Sourcing a solution

Entering minor metal markets can be a risky business, as the small market size can become dominated by a swing producer. However, there is no shortage of lithium in the geological inventory. Lithium can be obtained from evaporated brines, hard rock minerals and clays. In the past, the majority of lithium was obtained from the silicate mineral spodumene (LiAlSi2O6) found in pegmatites. This is probably the most expensive route to make lithium carbonate, but the conventional end product of hard-rock mining, a lithium oxide concentrate, is exactly what is demanded by the glass and ceramic industries and as such a perfect fit.

According to Atacama Desert producer Sociedad Química y Minera de Chile S.A. (SQM), the split of global production in 2008 was 31% glass/ceramics, 23% batteries, 10% grease, with the remaining 36% going into continuous casting, air treatments, and other uses.

The least expensive source of lithium carbonate is brine recovered from salars in the Andes of South America, where high winds and solar energy evaporate brines to economic levels. Of critical importance are low concentrations of magnesium and sulphate in the brines. These are unwanted in lithium carbonate production and costly to remove. For example, the industry widely acknowledges that SQM produces LCE with the lowest cash costs today from Salar de Atacama in Chile.

Byron Capital Markets estimates this cost to be less than US$1,600/t. Much of that cash cost is due to process chemicals. We believe that, depending on local costs, each unit integer increase in the ratio of magnesium to lithium content in the brine costs the company an additional US$180 per tonne of LCE.

With the Mg:Li ratio standing at roughly six to one at Atacama, this process chemical could cost Chilean producers more than US$1,000/t of LCE. But the lithium content in Atacama brine is very high, the required evaporation ponds are relatively small and therefore inexpensively constructed, and the overall cost remains low. Selling prices can be upwards of US$4,000 per tonne of LCE, and so SQM earns very substantial margins on what should be a commodity chemical.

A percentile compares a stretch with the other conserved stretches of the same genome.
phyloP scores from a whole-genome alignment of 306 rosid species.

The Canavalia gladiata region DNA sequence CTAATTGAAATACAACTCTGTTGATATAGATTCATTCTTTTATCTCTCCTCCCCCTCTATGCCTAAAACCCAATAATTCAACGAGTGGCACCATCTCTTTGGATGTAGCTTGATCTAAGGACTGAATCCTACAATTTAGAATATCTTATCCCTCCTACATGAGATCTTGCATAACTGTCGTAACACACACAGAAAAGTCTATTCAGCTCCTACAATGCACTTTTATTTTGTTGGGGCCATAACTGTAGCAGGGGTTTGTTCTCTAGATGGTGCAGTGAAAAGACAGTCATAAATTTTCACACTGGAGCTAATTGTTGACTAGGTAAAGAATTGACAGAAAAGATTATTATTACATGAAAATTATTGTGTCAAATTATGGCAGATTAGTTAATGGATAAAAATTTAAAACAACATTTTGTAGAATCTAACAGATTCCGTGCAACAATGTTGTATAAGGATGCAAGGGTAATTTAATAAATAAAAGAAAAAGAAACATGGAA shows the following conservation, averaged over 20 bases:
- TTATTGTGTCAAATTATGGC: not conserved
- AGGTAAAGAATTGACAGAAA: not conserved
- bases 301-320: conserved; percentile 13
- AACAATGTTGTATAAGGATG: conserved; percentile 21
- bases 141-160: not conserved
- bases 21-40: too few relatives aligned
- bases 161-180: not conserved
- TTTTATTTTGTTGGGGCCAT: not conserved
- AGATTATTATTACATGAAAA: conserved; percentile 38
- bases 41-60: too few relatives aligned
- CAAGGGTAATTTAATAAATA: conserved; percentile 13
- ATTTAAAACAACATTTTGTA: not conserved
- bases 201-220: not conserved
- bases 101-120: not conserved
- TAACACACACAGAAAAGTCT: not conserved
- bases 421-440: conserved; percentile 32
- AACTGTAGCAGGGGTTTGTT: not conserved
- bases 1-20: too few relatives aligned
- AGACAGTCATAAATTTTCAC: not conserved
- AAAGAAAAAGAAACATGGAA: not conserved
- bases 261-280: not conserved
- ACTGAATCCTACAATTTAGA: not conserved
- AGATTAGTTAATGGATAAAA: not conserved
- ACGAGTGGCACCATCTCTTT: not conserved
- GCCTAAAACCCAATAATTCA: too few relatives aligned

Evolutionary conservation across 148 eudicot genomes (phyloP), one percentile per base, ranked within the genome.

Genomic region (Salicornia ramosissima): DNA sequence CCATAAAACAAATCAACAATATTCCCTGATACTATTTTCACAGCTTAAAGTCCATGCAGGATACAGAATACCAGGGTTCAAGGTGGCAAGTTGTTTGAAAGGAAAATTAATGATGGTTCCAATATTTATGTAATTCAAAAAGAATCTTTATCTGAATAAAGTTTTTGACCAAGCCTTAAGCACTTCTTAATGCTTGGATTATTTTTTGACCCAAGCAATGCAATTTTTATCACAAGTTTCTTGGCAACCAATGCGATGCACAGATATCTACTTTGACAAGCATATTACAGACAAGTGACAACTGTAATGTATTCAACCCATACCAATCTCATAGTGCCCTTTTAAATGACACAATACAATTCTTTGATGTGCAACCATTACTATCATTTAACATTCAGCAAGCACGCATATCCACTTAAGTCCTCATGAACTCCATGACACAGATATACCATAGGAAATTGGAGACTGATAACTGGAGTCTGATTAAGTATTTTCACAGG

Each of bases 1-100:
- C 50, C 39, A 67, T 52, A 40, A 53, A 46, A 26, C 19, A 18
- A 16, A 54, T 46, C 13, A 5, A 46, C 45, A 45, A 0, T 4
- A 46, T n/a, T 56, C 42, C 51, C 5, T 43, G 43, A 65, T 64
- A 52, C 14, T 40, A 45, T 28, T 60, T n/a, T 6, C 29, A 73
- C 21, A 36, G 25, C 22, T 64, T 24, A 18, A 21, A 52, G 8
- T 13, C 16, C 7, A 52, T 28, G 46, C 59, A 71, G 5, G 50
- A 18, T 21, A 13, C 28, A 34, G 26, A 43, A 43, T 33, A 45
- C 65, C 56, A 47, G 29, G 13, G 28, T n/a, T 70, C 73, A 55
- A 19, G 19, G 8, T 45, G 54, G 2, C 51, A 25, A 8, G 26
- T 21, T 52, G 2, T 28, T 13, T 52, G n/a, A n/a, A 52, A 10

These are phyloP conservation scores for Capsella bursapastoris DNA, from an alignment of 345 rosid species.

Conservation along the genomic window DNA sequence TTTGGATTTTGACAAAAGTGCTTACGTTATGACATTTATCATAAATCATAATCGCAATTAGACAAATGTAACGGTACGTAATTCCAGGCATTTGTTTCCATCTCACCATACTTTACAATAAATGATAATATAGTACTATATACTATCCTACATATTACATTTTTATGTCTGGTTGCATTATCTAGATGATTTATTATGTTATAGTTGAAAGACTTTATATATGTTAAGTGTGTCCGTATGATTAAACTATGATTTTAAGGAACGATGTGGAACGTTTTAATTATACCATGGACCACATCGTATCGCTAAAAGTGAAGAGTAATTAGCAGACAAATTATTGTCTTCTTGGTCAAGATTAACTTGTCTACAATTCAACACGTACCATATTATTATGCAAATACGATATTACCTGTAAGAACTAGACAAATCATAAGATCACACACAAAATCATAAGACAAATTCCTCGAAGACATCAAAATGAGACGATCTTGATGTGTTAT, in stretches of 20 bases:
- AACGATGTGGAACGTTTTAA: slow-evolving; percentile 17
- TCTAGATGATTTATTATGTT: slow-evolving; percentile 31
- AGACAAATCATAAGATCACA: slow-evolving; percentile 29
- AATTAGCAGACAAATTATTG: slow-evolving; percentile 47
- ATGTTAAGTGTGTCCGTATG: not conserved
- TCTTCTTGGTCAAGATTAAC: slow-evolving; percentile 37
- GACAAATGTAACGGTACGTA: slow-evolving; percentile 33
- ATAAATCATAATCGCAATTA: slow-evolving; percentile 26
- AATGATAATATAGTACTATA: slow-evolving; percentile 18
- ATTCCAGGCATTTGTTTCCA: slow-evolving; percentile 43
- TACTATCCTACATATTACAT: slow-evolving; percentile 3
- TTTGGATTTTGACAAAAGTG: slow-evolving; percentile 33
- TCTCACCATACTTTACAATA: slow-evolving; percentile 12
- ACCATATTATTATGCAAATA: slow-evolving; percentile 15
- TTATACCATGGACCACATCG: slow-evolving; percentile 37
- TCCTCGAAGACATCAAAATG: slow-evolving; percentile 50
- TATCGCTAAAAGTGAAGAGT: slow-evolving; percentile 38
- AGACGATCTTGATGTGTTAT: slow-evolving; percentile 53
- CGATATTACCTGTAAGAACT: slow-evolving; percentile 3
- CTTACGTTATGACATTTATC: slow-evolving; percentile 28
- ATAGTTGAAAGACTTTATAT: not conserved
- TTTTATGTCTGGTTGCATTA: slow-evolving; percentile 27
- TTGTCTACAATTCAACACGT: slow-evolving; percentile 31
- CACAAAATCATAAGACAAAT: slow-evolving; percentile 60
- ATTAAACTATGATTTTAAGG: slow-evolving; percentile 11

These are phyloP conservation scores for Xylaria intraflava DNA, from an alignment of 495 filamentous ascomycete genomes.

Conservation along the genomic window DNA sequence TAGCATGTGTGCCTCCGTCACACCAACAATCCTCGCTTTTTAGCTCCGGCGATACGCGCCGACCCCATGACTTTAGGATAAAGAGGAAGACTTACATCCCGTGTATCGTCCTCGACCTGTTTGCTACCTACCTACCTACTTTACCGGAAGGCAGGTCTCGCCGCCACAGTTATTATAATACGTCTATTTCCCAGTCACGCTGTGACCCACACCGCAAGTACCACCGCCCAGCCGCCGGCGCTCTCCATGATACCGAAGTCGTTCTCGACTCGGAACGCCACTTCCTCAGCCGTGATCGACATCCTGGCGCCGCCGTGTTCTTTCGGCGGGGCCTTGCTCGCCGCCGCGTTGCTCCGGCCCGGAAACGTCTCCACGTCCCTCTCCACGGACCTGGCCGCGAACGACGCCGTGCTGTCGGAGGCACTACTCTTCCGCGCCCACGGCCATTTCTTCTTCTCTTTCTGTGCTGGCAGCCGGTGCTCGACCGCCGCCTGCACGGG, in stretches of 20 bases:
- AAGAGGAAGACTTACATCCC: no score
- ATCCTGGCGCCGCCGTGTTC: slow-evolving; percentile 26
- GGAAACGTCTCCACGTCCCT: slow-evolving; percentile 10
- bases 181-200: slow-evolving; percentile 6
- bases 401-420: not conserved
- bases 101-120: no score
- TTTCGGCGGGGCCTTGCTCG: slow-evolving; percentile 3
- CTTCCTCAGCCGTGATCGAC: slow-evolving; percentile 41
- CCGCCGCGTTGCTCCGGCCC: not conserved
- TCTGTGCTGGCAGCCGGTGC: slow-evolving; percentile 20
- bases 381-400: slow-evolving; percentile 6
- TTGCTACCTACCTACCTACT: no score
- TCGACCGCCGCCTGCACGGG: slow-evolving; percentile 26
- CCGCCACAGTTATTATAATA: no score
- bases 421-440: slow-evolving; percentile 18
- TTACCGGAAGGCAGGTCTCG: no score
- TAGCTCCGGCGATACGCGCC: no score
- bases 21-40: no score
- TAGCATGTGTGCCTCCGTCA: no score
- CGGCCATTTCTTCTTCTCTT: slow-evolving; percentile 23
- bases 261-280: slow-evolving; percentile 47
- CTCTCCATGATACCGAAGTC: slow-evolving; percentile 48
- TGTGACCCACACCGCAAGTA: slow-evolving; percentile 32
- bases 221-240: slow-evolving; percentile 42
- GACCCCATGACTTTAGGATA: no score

Perhaps the least expensive source of battery-grade lithium will come from clays. One company, Western Lithium Canada Corporation, Toronto, has already released a scoping study outlining a cash cost of US$1,967/t of LCE. This cost is lowered due to the sale of potash produced during the lithium extraction process, providing a credit of roughly US$2,400/t LCE.

However, Byron Capital Markets believes that the purity of the LCE produced via this process will be high, and that the company may yet be able to claim a credit for hydrofluoric acid that may take its cash costs to perhaps US$800/t of LCE, or lower. This would be the lowest LCE production cash cost globally.

Lithium is the key to a revolution in vehicle technology, one that promises to significantly curtail the amount of energy used to move people and material down the road. Vanadium may significantly aid in that effort.

To remain cost-effective, both metals require junior exploration companies to reach market with their production to augment supply.